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Subject: Cuba - Session Report rss

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Greg Schloesser
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Jefferson City
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NOTE: My full review of Cuba will be published shortly. What follows is an abbreviated version.

The first game I had the opportunity to play during my Essen excursion was Cuba, the new Eggertspiele release designed by Michael Rieneck and Stefan Stadler, the team that brought us Pillars of the Earth. Being a fan of Pillars, I was anxious to see what the design team had created this time.

Cuba is set in the pre-revolution days, when making money was paramount and rum and cigars were the commodities of choice. Players gather resources and products, convert them to goods, and sell or ship them to earn handsome profits and gain influence. All of this must be accomplished in spite of a frequently aggressive yet indecisive government, which continues to change the tax and duty requirements, and enact often troublesome policies.

Each of the game’s six turns follows a rigid sequence of play:

Bills. Four proposed bills are revealed, allowing players to adapt their plans to the potential laws the legislature may enact. Only two of the laws will ultimately be enacted, and only the player controlling the most votes in parliament will decide the exact two.

Action Phase. Each player has an identical set of five character cards bearing values of 1 - 5. Players will alternate playing cards one-at-a-time until each player has played four cards. The remaining fifth card will determine the player’s base vote value in parliament.

Specific characters allow players to move their worker in their field and collect the appropriate resources and products, activate buildings in the row and column where their worker is located, sell and purchase products and goods at the marketplace, ship products and goods, and construct buildings. There are specific alternative uses for several characters, including earning commodities, resources, money or victory points. This phase is where the bulk of the game occurs, and choosing the order and type of character to play is a vital key to one’s success.

When constructing a building, a player may select any of the twenty-five possible buildings. Each costs a specific type and quantity of resources, and grants the owner a special ability when activated by the foreman card. The buildings work in a nearly identical fashion as those in the authors’ Pillars of the Earth.

Buildings are constructed on the player’s plantation mat, with each building covering a resource or commodity space, effectively reducing a player’s production options. Buildings do not convey their power unless activated by the foreman card, which takes an action to enact.

The idea is to assemble a powerful combination of buildings whose abilities mesh well together. Building an efficient economic engine is a main goal, as it will allow a player to convert merchandise into goods and/or victory points.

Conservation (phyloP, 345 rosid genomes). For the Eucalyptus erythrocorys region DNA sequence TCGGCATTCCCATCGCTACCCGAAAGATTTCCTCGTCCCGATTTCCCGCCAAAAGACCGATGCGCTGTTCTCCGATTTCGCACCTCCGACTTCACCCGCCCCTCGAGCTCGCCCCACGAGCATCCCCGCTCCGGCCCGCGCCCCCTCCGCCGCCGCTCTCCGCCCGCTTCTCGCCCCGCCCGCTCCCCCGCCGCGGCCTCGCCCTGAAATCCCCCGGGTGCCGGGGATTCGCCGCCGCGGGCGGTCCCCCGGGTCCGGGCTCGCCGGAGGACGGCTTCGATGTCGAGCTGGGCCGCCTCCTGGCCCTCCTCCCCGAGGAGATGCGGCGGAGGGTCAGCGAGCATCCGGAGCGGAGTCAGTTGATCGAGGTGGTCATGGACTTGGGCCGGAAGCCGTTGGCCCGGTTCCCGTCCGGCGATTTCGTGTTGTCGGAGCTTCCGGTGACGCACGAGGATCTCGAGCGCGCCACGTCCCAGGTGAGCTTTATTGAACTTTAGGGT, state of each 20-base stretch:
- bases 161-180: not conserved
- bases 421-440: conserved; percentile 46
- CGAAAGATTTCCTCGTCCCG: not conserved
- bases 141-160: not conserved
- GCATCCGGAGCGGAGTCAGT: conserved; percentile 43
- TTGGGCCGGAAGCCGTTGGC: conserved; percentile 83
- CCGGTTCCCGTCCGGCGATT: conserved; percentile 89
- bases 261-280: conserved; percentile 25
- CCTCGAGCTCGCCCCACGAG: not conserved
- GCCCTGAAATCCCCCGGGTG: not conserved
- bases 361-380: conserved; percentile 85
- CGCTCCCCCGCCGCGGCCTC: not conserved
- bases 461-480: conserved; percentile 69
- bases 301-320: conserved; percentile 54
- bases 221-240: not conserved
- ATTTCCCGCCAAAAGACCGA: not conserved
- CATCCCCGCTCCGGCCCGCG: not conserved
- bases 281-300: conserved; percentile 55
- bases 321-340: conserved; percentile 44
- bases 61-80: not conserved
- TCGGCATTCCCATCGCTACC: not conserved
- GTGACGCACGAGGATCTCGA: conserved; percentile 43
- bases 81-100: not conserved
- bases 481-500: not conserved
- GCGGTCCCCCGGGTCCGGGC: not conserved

Shipping commodities and goods can bring a windfall of victory points. Each of the three ships in the docks lists five commodities and/or goods it can hold. Playing the mayor card allows a player to select a ship and load as many of the requested goods as possible. Victory points ranging from 1 – 3 for each good loaded are earned based on the dock occupied by the ship.

Parliament Phase. Each player has a base number of votes in parliament equal to the value of their un-played character card. To this, players may simultaneously offer a bribe, the amount being added to their base votes. The player with the highest total chooses which two bills to enact.

Statute Phase. The effects of each of the current four laws are implemented. Each player will have the opportunity to pay the taxes and duties assessed. Paying just one of the two earns two victory points, while paying both yields five victory points.

Cuba is a “gamer’s game”, filled with lots of choices, strategic options, and tactical decisions. It will likely take numerous sessions before all of the viable building combinations can be explored. Like Puerto Rico, the game is ripe for building expansions that can help keep the game fresh and give players even more options to investigate. At this point, however, whether such expansions are forthcoming is purely speculative.

The influences of several games – most notably Pillars of the Earth, Caylus and Puerto Rico – are clearly evident in Cuba. Indeed, it is difficult to find anything significantly new in the design. It is a hybrid, combining elements of the designers’ previous collaboration with mechanisms from other titles. The finished product is a solid design, albeit one that will likely not “wow” its audience. Due to its similarities to the aforementioned titles, some will undoubtedly argue that they would rather be playing those games. Fair enough. However, the game is different enough to provide another alternative with a similar level of strategy and complexity. Whether one needs another game of that ilk in their collection is a matter of choice that some will answer in the affirmative, while others will decline. For now, I fall on the “affirmative” side of this question.